Miller forwarded the memos compiled by the students to Pillersdorf so attorneys on his team could use them in appeals hearings.
Pillersdorf has high praise for the students’ work. “Conn routinely did not submit relevant medical records on behalf of his clients because that cost $20 and he didn’t want to spend the money, so many of these appeals involve medical evidence of disability that’s being presented for the first time,” he said. “The students did an incredible job of identifying potential new evidence and putting together these summaries.”
The Social Security Administration’s response to the fraud had initially forestalled the appeals of many former Conn clients. “The government revoked the benefits of hundreds of low-income individuals without due process,” Miller said. “Many of them had legitimate disability claims, but few had been able to find lawyers to prove those claims.”
More than 800 people lost their benefits as a result of the Social Security Administration’s stance, according to Pillersdorf. “Lower court judges threw out all evidence from doctors connected with Conn and wouldn’t allow his clients to challenge that decision because they were considered associated with the fraud,” he said. “But not a single Conn client had actually met Mr. Conn.”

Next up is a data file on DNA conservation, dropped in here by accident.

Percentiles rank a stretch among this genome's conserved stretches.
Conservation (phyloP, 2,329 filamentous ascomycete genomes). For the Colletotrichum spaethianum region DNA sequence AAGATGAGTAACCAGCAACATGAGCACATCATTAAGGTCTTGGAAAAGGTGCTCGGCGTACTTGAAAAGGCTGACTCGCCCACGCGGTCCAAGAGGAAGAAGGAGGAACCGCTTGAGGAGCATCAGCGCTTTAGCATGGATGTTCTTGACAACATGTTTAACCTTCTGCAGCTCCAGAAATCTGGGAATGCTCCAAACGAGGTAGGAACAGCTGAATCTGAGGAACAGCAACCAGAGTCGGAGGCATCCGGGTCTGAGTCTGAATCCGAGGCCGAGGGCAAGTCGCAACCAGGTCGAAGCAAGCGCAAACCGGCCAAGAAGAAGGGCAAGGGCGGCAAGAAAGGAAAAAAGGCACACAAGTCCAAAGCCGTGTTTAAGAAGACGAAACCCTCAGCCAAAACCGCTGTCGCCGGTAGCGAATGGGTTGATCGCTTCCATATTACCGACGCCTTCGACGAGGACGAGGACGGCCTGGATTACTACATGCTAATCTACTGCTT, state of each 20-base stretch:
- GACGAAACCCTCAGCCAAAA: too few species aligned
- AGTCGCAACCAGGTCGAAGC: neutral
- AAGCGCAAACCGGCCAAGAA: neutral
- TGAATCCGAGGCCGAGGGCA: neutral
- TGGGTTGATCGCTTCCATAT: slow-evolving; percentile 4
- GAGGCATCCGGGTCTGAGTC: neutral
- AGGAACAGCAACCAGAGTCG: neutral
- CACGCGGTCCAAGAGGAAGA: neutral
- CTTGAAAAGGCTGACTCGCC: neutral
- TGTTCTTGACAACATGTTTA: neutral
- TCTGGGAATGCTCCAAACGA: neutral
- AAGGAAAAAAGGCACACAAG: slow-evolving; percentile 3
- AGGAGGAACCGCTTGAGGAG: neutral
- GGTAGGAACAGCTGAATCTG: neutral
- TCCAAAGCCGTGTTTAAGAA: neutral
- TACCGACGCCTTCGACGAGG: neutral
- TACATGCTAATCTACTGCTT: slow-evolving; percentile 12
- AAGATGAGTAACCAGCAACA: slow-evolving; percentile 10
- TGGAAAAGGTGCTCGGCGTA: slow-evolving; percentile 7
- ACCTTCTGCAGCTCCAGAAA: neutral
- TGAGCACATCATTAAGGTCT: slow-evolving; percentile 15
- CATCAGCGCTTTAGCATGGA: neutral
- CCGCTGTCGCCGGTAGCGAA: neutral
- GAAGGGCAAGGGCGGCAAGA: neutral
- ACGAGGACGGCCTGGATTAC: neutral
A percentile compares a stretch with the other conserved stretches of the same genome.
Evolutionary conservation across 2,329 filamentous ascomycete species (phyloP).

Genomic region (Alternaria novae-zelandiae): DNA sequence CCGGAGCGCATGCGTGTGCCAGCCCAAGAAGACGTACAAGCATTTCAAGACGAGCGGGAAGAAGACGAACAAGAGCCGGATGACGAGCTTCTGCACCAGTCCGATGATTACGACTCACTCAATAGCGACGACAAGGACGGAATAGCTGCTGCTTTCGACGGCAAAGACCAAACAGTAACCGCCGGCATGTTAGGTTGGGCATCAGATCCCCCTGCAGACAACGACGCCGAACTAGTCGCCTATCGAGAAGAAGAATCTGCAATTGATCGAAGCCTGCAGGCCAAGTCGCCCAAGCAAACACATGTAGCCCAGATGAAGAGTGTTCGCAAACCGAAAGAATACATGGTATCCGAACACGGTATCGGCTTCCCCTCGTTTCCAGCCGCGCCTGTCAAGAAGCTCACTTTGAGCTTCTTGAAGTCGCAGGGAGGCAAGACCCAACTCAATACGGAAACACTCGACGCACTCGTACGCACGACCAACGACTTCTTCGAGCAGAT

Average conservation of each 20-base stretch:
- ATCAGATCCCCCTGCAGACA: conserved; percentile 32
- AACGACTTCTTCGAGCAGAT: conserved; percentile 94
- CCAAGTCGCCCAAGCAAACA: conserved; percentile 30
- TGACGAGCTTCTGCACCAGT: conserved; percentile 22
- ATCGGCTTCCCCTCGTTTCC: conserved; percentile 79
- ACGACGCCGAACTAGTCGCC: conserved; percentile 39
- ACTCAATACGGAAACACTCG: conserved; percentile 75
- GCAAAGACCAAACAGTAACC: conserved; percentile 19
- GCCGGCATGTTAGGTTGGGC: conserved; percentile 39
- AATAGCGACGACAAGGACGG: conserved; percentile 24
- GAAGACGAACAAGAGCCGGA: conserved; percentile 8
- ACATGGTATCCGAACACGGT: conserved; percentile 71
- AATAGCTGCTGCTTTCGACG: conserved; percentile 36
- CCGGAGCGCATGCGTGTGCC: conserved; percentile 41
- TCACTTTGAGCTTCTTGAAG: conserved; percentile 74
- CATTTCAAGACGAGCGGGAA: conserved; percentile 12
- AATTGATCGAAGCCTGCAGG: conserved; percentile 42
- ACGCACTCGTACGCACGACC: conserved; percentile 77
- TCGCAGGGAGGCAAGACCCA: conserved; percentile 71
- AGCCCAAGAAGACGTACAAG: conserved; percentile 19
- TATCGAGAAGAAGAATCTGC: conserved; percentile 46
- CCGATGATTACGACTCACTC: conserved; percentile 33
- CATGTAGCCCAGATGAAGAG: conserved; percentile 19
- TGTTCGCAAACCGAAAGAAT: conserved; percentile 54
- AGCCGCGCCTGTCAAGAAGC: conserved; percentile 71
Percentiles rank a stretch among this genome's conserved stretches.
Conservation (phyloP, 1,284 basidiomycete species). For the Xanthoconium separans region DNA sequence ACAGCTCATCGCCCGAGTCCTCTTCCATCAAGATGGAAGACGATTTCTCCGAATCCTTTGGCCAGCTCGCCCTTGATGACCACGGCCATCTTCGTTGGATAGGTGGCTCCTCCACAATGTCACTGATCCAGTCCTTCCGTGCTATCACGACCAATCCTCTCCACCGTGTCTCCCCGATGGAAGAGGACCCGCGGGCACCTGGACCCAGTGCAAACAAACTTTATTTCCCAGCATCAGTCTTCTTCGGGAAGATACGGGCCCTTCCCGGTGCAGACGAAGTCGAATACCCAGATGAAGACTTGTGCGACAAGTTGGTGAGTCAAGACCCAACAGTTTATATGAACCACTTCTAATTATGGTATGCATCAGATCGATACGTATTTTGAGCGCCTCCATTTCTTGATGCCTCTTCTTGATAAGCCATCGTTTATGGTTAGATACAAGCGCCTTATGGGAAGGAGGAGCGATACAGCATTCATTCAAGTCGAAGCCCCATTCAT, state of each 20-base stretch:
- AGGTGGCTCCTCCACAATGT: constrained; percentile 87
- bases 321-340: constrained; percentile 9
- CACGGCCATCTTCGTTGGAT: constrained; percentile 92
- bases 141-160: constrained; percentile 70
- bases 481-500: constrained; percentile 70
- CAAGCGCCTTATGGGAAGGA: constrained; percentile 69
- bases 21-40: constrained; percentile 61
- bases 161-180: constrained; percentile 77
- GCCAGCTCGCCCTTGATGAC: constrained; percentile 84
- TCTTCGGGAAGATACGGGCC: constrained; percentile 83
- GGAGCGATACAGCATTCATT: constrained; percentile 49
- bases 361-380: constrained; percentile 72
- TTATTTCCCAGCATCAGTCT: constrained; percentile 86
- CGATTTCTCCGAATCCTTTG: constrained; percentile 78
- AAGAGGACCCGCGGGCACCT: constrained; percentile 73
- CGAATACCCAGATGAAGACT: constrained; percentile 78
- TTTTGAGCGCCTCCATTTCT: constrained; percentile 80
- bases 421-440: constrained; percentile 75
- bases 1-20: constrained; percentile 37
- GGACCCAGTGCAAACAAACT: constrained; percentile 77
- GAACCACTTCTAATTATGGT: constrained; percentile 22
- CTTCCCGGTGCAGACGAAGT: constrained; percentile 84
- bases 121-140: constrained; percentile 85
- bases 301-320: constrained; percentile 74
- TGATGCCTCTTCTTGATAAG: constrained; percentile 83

Attorneys at the nonprofit Appalachian Citizens’ Law Center successfully challenged this lower-court edict on behalf of Amy Jo Hicks and other victims of Conn’s scheme. Hicks had not only lost her disability benefits, but the government also demanded she repay $62,000 that the Social Security Administration claimed it had illegally paid to her. In November, the Sixth Circuit Court of Appeals ruled in favor of Hicks and other plaintiffs, restoring their right to use any available medical evidence to support their appeals.
Another round of appeals will begin in 2019. Pillersdorf is excited about recruiting more Vanderbilt students whose legal research could support successful appeals.